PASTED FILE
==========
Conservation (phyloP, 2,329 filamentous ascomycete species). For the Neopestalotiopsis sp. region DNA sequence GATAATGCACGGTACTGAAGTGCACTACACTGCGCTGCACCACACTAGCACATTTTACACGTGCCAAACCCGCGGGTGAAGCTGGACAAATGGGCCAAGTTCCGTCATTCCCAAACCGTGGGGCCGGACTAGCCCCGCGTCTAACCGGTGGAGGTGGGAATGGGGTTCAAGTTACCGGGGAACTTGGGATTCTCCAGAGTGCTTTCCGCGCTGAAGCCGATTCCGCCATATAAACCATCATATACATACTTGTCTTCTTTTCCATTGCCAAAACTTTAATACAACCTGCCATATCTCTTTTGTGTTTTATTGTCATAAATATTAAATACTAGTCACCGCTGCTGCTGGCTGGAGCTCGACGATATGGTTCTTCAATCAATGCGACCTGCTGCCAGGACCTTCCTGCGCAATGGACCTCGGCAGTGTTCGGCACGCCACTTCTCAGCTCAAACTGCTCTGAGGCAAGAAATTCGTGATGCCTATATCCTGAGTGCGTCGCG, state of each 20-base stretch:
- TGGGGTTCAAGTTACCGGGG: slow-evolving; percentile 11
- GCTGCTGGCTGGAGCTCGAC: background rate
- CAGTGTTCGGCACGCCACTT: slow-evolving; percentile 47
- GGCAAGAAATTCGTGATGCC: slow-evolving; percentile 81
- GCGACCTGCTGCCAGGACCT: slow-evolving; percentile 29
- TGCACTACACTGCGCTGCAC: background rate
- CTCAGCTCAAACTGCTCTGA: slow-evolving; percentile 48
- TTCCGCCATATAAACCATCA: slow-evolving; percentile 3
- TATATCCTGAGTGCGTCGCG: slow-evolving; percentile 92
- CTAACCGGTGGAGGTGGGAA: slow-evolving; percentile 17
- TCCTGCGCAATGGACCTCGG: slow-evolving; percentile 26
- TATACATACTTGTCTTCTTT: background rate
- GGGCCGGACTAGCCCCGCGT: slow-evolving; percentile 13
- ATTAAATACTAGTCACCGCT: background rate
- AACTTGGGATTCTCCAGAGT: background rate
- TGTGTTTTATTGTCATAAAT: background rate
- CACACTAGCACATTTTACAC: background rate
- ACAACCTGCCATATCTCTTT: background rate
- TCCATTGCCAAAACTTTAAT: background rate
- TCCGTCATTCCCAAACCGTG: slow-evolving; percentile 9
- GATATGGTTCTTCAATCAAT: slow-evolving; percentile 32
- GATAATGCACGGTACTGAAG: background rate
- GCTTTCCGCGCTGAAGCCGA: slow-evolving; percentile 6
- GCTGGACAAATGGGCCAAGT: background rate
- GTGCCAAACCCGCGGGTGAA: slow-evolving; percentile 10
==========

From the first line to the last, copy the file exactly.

Conservation (phyloP, 2,329 filamentous ascomycete species). For the Neopestalotiopsis sp. region DNA sequence GATAATGCACGGTACTGAAGTGCACTACACTGCGCTGCACCACACTAGCACATTTTACACGTGCCAAACCCGCGGGTGAAGCTGGACAAATGGGCCAAGTTCCGTCATTCCCAAACCGTGGGGCCGGACTAGCCCCGCGTCTAACCGGTGGAGGTGGGAATGGGGTTCAAGTTACCGGGGAACTTGGGATTCTCCAGAGTGCTTTCCGCGCTGAAGCCGATTCCGCCATATAAACCATCATATACATACTTGTCTTCTTTTCCATTGCCAAAACTTTAATACAACCTGCCATATCTCTTTTGTGTTTTATTGTCATAAATATTAAATACTAGTCACCGCTGCTGCTGGCTGGAGCTCGACGATATGGTTCTTCAATCAATGCGACCTGCTGCCAGGACCTTCCTGCGCAATGGACCTCGGCAGTGTTCGGCACGCCACTTCTCAGCTCAAACTGCTCTGAGGCAAGAAATTCGTGATGCCTATATCCTGAGTGCGTCGCG, state of each 20-base stretch:
- TGGGGTTCAAGTTACCGGGG: slow-evolving; percentile 11
- GCTGCTGGCTGGAGCTCGAC: background rate
- CAGTGTTCGGCACGCCACTT: slow-evolving; percentile 47
- GGCAAGAAATTCGTGATGCC: slow-evolving; percentile 81
- GCGACCTGCTGCCAGGACCT: slow-evolving; percentile 29
- TGCACTACACTGCGCTGCAC: background rate
- CTCAGCTCAAACTGCTCTGA: slow-evolving; percentile 48
- TTCCGCCATATAAACCATCA: slow-evolving; percentile 3
- TATATCCTGAGTGCGTCGCG: slow-evolving; percentile 92
- CTAACCGGTGGAGGTGGGAA: slow-evolving; percentile 17
- TCCTGCGCAATGGACCTCGG: slow-evolving; percentile 26
- TATACATACTTGTCTTCTTT: background rate
- GGGCCGGACTAGCCCCGCGT: slow-evolving; percentile 13
- ATTAAATACTAGTCACCGCT: background rate
- AACTTGGGATTCTCCAGAGT: background rate
- TGTGTTTTATTGTCATAAAT: background rate
- CACACTAGCACATTTTACAC: background rate
- ACAACCTGCCATATCTCTTT: background rate
- TCCATTGCCAAAACTTTAAT: background rate
- TCCGTCATTCCCAAACCGTG: slow-evolving; percentile 9
- GATATGGTTCTTCAATCAAT: slow-evolving; percentile 32
- GATAATGCACGGTACTGAAG: background rate
- GCTTTCCGCGCTGAAGCCGA: slow-evolving; percentile 6
- GCTGGACAAATGGGCCAAGT: background rate
- GTGCCAAACCCGCGGGTGAA: slow-evolving; percentile 10